Triangulation of a torus

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drainbramaged
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Triangulation of a torus

Hi all! Why is the subdivision below not a proper triangulation for a torus? This has got me stumped.
Thanks!

Spoiler:
Is it because the two inner triangles who share a right-angle vertex in the middle share all three points?
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Token
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Re: Triangulation of a torus

Exactly right. Check out the definition of a triangulation - it's a homeomorphism between a simplicial complex and whatever space you're triangulating. A simplicial complex is just a glued-together collection of simplices, which are just triangles / tetrahedrons / higher-dimesional versions of the same. Now, on the surface of a torus, two triangles can share all three vertices (as demonstrated above). But simplices live in Rn, where such a thing is impossible. Therefore, what you've mapped into that torus isn't really a simplicial complex, so it's not really a triangulation.
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drainbramaged
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Re: Triangulation of a torus

Thanks. That clarification helps a lot with some of the conceptual issues I've been having. You rock!
For those who understand, no explanation is necessary. For those who do not understand, no explanation is possible.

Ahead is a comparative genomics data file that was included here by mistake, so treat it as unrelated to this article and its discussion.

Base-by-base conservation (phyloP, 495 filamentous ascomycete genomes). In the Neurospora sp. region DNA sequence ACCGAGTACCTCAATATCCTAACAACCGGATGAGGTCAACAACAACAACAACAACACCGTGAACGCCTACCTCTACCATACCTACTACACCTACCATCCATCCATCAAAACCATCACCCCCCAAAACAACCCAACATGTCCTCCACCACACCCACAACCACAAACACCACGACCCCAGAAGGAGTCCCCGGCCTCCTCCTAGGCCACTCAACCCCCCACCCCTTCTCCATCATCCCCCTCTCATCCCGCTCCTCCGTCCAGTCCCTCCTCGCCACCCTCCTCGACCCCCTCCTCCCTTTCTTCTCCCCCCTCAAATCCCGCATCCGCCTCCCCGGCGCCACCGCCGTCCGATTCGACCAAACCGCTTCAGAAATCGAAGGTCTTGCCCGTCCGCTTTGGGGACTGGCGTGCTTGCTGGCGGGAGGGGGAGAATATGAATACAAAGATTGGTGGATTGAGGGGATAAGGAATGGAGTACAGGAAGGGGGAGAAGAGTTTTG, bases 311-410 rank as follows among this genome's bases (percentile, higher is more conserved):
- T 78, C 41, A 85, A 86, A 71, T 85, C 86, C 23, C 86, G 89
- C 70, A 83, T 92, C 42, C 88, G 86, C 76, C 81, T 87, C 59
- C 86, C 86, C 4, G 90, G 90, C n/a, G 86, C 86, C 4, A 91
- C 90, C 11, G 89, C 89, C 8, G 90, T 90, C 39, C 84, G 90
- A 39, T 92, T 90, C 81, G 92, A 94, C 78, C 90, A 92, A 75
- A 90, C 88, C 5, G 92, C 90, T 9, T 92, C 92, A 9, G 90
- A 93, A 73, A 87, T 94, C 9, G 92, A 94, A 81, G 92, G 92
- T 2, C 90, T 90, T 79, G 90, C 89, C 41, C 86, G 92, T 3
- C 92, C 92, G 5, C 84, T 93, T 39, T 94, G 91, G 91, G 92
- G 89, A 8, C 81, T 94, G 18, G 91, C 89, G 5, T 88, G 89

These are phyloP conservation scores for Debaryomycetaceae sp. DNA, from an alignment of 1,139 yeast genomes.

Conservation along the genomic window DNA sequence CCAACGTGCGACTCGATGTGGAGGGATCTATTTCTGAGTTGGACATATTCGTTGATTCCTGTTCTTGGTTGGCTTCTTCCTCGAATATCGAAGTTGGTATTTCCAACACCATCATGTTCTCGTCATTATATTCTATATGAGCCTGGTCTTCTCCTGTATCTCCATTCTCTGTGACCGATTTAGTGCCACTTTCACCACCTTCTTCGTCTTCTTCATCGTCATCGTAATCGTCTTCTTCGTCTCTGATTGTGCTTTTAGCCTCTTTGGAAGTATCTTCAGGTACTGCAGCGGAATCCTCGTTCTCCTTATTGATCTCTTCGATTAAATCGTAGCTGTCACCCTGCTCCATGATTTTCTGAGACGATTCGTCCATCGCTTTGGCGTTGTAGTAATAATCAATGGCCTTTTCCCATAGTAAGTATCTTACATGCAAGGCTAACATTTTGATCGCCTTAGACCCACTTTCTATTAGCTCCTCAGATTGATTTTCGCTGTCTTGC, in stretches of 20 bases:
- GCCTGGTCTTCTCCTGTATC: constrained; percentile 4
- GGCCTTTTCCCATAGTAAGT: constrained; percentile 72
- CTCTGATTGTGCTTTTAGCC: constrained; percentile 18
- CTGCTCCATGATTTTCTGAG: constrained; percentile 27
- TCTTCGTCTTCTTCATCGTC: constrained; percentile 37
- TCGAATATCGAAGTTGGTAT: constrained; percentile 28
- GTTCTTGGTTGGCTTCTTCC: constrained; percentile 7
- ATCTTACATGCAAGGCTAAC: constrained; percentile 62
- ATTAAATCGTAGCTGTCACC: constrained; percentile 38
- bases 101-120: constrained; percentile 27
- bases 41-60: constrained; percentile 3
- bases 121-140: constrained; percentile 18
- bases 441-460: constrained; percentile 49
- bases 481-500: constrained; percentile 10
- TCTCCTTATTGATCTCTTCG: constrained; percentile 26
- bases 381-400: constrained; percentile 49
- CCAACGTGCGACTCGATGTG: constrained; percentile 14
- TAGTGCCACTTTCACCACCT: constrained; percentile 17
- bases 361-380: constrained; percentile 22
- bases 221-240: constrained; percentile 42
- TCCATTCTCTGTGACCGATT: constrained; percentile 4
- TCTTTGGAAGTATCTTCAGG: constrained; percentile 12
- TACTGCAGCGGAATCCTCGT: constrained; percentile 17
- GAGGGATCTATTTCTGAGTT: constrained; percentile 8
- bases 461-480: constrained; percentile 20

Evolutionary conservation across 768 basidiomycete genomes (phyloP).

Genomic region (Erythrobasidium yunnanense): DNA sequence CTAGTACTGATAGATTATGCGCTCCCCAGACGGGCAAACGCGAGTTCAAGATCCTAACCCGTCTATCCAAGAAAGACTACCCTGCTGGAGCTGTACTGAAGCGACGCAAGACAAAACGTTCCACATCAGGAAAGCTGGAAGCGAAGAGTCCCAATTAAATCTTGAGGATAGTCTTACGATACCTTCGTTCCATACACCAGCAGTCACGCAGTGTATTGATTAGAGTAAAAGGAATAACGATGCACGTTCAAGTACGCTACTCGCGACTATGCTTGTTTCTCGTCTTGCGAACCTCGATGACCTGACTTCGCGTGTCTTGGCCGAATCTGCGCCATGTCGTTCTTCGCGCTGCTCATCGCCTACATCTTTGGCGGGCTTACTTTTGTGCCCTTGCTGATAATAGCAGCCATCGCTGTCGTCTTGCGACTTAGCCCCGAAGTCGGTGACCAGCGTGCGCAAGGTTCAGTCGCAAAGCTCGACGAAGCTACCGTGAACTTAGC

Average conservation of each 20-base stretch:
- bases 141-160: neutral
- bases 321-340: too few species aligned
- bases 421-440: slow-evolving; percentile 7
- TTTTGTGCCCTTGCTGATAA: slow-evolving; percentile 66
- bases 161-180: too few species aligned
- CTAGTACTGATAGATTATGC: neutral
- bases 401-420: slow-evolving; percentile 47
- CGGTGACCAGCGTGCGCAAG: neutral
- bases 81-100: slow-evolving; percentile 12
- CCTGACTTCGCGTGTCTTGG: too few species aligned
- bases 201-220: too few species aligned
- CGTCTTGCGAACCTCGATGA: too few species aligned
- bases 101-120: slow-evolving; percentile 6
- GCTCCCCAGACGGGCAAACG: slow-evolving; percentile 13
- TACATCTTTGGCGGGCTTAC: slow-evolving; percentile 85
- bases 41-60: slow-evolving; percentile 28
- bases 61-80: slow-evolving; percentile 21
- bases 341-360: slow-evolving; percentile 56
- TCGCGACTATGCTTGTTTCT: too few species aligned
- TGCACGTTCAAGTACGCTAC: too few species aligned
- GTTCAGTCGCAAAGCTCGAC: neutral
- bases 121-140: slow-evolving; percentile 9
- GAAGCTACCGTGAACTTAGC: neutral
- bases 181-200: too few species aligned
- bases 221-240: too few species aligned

magicdex
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Joined: Thu Oct 18, 2012 9:01 pm UTC

Re: Triangulation of a torus

http://i1207.photobucket.com/albums/bb4 ... sphere.png

On a similar theme, can anyone tell me why this is not a triangulation of a 2-sphere?

Mindworm
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Re: Triangulation of a torus

That one seems valid. Of course you do need the three lines and three points seperately, but I think they were implied in the picture.
edit: Weird. In researching why there was even a question in this thread, I think I stumbled upon two non-equivalent definitions of simplicial (cell) complexes. The one I was using (and considered the only one) is essentially simplices glued together at their edges. The one most people seem to be using involves doing this in R^n for some n and preserving the "flatness" of the simplices. In that case, the second one suffers from the same problem as the first one, the triangles coincide.
In my defense, the definition I am using produces easier triangulations (two triangles give you the sphere, the torus, rp2, the klein bottle) while still easily calculating the homology and cohomology by interpreting it as a chain complex.
The cake is a pie.